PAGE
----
“I hated every minute of training, but I said ‘Don’t quit. Suffer now and live the rest of your life as a champion.’”


Lesson 2: Don't Be Afraid To Train and Learn What You Don't Know 

This is my favorite quote by Ali.  He trained for hours, daily to sharpen his skills as boxer, he started with the desire to beat up a thief, and moved to training for the Olympics, as his skills grew, so did his vision for his life and, ultimately, where his life as a boxer could truly take him. While Ali had natural athletic talent, he could never have become the level of fighter he was had he not trained and developed the technical skills to take his talent to the next level. In much the same way, as a business owner, we cannot be afraid to first admit to ourselves what we don’t know, and then work diligently to sharpen our skills.  While you may have talents and experience that lend themselves to your credibility in your field, you have to be diligent about staying on trend, and staying tuned in to what the world is wanting and where the world is going. Through webinars, industry specific training programs, podcasts, seminars, conferences, or just picking the brain of a mentor over coffee or lunch--learning never stops, and "school is never out for the pro."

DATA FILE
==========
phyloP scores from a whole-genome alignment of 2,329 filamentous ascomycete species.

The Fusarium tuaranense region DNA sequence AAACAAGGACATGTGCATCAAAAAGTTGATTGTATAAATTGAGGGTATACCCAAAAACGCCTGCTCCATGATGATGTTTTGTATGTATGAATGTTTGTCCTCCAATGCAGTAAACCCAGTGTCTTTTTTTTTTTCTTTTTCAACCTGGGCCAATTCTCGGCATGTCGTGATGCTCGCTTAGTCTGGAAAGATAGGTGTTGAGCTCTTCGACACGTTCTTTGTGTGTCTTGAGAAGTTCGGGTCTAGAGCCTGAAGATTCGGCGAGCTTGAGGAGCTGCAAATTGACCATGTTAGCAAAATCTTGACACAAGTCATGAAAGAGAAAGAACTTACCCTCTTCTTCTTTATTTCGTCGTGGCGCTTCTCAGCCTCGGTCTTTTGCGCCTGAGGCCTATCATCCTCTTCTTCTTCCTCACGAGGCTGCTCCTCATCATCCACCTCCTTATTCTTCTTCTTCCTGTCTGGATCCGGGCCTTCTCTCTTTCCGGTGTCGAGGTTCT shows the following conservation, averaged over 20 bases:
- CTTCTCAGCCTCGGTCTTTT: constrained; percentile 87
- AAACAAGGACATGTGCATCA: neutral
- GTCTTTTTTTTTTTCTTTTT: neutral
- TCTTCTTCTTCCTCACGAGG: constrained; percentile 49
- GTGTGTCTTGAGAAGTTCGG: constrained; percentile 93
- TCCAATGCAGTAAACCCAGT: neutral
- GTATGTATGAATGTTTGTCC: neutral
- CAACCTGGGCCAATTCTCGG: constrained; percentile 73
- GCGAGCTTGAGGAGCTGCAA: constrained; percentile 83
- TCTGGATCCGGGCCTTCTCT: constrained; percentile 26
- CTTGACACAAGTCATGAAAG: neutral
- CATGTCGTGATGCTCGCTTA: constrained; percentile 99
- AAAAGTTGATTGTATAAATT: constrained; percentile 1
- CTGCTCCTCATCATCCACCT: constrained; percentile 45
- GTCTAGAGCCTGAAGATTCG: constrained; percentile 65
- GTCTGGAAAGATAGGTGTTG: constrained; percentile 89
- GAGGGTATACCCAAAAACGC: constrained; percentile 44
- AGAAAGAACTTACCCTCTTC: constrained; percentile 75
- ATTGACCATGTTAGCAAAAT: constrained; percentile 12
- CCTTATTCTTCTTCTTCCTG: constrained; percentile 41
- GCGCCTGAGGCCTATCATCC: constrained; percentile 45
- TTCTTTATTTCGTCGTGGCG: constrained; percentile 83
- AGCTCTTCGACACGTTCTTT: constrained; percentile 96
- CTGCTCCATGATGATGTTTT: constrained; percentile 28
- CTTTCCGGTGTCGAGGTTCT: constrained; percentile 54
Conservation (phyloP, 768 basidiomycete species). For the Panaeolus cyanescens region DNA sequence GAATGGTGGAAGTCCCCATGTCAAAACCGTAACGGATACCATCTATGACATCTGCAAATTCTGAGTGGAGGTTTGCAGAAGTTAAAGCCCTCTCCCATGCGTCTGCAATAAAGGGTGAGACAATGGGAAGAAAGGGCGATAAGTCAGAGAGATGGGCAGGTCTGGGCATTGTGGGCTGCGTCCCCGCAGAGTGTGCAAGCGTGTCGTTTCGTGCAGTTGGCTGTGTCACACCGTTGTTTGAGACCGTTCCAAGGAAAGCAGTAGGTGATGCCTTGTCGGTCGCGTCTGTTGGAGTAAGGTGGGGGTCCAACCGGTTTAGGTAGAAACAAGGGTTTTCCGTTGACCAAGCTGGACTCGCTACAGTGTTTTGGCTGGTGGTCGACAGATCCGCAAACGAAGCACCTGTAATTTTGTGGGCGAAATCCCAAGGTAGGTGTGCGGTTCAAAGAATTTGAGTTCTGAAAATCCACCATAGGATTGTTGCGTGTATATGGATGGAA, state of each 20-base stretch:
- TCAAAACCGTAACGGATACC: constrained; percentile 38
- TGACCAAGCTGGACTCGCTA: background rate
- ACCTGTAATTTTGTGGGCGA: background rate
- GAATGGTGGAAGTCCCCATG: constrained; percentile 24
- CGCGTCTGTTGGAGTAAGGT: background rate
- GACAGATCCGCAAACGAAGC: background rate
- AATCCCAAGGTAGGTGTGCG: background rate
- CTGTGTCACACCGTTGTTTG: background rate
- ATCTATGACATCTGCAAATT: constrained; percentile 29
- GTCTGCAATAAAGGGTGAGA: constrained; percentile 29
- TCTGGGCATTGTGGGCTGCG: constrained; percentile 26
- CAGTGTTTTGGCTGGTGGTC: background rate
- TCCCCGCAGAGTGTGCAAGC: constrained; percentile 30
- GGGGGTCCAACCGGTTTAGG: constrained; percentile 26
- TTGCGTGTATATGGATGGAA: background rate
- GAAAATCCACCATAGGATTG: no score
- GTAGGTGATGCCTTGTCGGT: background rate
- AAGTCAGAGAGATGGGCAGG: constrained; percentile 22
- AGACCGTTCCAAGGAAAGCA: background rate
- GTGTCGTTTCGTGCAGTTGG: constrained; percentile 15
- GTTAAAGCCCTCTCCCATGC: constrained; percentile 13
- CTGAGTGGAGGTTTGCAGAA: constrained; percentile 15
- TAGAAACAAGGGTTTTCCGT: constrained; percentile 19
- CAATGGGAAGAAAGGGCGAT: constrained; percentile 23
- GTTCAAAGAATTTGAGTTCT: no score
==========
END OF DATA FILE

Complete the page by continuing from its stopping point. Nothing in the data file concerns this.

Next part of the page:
"I am the greatest, I said that even before I knew I was."


Lesson 3: Celebrate Your Victories 

Among his numerous professional accolades and accomplishments (Olympic Gold medal, turning pro, beating Liston in 64 to become the Heavyweight Champion of the World, and much much more), Ali was never afraid to celebrate his wins. As an entrepreneur, it is important that you remember to celebrate your wins. The business of self-business can quickly become stressful, lonely and in a world where you’re constantly exposed to the success of others, you can quickly feel like you’re falling behind the curve. Signing up a new client, collecting a payment from a client, building a new website, generating new leads, talking to prospective clients—these are wins, as each of these things moves you closer to your goal of a thriving successful business. Never be afraid to pause and pat yourself on the back, and use that win as fuel to propel you toward the next step.


 “Braggin' is when a person says something and can’t do it. I do what I say.”


Lesson 4: Maintain Your Confidence